Today, we seem to be experiencing a new version of the divine right of kings: the self-declared right of an elected government official to ignore her own judges, and to cast foreign “terror suspects” into the modern day version of the Tower of London — Belmarsh prison — with no regard for the laws established over the last 794 years.
UPDATE at 1 pm: In a humiliating defeat for the government, the SIAC judges have just ruled that all of the men — except U — are to be released from Belmarsh and allowed to return home under previously agreed conditions. The humiliation of Jacqui Smith will hopefully soon be announced in greater detail.
UPDATE at 3 pm: I’ve just heard from observers that the judges’ decision to order four of the five men to be sent home was chosen as an alternative to the lawyers’ recommended course of action: nailing Jacqui Smith for contempt of court and kidnap.
SIAC will now be meeting next Wednesday (March 4) to discuss the European Court of Human Rights’ objections to the British government’s use of Special Advocates in closed court sessions, and the rules preventing the Special Advocates from reporting any information whatsoever to either the accused or their lawyers.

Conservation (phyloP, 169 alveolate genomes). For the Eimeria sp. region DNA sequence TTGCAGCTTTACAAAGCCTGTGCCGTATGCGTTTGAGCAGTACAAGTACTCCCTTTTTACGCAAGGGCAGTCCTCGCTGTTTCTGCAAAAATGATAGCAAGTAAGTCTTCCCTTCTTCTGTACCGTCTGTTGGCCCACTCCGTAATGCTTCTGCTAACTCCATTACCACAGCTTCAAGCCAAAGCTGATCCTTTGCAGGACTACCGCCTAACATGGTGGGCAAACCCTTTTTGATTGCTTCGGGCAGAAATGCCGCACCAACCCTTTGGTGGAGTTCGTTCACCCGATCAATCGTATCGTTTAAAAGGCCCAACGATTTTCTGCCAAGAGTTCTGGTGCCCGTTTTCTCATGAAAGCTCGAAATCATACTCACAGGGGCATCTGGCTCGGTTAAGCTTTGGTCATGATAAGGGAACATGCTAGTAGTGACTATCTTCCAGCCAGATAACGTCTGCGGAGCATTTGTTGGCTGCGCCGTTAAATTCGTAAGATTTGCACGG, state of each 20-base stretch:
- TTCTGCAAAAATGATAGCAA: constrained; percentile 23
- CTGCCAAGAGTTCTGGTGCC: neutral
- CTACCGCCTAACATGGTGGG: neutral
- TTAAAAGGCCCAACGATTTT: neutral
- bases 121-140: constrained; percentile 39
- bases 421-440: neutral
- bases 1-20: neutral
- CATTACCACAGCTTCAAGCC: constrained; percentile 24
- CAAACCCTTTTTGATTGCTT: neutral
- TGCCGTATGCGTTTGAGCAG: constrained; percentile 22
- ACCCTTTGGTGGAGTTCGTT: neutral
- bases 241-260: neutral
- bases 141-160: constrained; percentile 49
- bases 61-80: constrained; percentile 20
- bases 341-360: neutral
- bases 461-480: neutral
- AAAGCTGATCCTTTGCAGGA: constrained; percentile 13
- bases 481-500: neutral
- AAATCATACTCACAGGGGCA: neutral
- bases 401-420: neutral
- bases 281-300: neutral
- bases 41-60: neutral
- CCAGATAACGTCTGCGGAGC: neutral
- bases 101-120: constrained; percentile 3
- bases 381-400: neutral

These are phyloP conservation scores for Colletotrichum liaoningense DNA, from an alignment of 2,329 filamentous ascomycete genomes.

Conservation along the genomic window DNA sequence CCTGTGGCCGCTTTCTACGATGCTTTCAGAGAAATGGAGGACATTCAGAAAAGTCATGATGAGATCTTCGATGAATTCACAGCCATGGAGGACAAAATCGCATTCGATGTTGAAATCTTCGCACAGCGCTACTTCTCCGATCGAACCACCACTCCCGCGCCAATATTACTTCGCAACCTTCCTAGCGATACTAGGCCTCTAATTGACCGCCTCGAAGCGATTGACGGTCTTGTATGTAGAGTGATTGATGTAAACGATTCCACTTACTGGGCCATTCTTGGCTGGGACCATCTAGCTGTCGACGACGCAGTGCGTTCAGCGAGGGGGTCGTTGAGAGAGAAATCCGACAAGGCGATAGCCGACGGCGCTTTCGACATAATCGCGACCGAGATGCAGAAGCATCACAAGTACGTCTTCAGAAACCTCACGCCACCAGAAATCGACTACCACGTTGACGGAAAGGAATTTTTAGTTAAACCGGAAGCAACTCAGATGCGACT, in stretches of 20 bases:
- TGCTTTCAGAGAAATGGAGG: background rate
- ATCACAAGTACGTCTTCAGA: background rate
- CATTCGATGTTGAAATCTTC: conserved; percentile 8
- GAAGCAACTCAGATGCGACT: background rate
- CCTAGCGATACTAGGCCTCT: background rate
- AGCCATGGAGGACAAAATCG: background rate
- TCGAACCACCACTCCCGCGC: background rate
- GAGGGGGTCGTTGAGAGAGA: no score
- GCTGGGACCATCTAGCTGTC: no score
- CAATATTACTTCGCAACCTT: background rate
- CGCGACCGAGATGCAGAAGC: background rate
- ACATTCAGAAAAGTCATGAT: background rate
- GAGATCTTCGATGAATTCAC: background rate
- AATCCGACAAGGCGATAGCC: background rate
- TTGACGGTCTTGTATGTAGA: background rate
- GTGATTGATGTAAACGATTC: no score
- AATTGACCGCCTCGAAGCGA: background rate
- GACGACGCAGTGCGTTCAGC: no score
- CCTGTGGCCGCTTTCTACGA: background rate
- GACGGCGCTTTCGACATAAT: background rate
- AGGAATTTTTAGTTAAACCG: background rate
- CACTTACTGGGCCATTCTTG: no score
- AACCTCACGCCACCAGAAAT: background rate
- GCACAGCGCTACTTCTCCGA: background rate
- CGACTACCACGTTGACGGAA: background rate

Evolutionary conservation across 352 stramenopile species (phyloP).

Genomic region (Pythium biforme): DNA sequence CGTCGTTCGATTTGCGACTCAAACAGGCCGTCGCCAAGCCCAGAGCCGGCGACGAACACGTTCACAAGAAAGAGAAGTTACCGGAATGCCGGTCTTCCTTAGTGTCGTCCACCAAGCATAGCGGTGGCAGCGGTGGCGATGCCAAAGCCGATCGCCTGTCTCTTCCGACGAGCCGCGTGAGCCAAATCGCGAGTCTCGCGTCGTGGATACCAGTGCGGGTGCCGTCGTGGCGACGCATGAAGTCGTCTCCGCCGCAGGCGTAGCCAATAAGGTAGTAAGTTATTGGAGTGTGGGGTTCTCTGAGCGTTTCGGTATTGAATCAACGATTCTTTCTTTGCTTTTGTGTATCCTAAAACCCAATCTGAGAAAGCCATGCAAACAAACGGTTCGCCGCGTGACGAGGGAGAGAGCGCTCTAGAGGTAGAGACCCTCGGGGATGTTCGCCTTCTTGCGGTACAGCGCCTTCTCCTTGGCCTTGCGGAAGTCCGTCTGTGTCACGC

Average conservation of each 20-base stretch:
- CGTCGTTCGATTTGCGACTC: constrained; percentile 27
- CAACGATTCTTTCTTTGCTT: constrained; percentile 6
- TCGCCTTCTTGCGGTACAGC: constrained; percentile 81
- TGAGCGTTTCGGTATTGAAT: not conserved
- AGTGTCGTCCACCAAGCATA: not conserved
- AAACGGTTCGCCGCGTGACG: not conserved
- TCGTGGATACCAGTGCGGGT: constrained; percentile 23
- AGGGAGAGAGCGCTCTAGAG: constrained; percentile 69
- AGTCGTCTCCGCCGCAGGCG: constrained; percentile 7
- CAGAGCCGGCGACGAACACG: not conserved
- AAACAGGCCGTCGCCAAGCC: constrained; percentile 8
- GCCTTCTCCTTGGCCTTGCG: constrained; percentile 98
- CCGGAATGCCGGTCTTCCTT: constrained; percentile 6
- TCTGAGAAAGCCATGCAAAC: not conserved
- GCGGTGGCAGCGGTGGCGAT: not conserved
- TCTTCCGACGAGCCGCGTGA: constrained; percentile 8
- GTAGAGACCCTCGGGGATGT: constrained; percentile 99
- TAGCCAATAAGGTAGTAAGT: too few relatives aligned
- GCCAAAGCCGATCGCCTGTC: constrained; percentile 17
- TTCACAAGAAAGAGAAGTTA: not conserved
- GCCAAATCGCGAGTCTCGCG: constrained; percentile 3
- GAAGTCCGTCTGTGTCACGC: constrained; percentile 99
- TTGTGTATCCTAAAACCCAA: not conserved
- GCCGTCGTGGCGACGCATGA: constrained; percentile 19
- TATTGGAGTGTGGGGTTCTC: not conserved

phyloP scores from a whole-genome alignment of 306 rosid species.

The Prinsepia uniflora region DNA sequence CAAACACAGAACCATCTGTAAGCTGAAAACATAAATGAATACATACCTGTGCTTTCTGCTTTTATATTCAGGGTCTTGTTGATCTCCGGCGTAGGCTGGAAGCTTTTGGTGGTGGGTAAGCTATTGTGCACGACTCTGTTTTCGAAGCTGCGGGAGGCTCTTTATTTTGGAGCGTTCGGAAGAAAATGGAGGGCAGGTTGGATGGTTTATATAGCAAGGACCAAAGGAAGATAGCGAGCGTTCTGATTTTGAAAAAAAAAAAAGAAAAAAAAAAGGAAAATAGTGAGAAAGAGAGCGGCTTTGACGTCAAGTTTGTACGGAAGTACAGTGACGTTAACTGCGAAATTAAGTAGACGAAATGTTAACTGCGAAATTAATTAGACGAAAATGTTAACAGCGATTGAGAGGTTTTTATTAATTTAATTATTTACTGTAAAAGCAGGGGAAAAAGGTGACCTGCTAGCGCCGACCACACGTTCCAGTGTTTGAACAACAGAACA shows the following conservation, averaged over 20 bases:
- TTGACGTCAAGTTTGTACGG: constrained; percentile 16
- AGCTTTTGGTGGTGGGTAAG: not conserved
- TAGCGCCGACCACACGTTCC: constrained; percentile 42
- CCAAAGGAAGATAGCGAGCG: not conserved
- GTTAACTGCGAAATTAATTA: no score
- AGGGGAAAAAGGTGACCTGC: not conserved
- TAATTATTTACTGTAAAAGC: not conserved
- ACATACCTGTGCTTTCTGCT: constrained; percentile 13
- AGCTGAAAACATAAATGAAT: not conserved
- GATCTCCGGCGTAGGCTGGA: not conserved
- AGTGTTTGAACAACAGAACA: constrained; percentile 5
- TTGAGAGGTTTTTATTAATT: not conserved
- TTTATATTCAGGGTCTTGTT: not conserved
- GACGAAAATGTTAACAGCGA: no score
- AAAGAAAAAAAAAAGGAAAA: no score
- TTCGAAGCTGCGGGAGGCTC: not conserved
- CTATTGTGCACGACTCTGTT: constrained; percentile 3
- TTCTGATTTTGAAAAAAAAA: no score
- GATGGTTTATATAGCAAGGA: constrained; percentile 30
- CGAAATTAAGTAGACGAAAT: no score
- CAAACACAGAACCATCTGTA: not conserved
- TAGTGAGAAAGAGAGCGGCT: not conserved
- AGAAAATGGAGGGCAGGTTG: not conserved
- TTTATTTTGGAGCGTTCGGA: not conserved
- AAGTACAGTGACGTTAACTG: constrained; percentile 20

A hearing to review U’s bail conditions is scheduled for March 5, and another hearing, examining the government’s request to revoke all the men’s existing bail conditions and to imprison them in Belmarsh by legal means is scheduled for March 11.
Please come along if you can. Hearings start at 9.30 am. SIAC is located at Field House, 15 Bream’s Buildings, London EC4A 1DZ. A map is here.
Andy Worthington is the author of The Guantánamo Files: The Stories of the 774 Detainees in America’s Illegal Prison (published by Pluto Press, distributed by Macmillan in the US, and available from Amazon — click on the following for the US and the UK). To receive new articles in your inbox, please subscribe to my RSS feed, and see here for my definitive Guantánamo prisoner list, published in March 2009.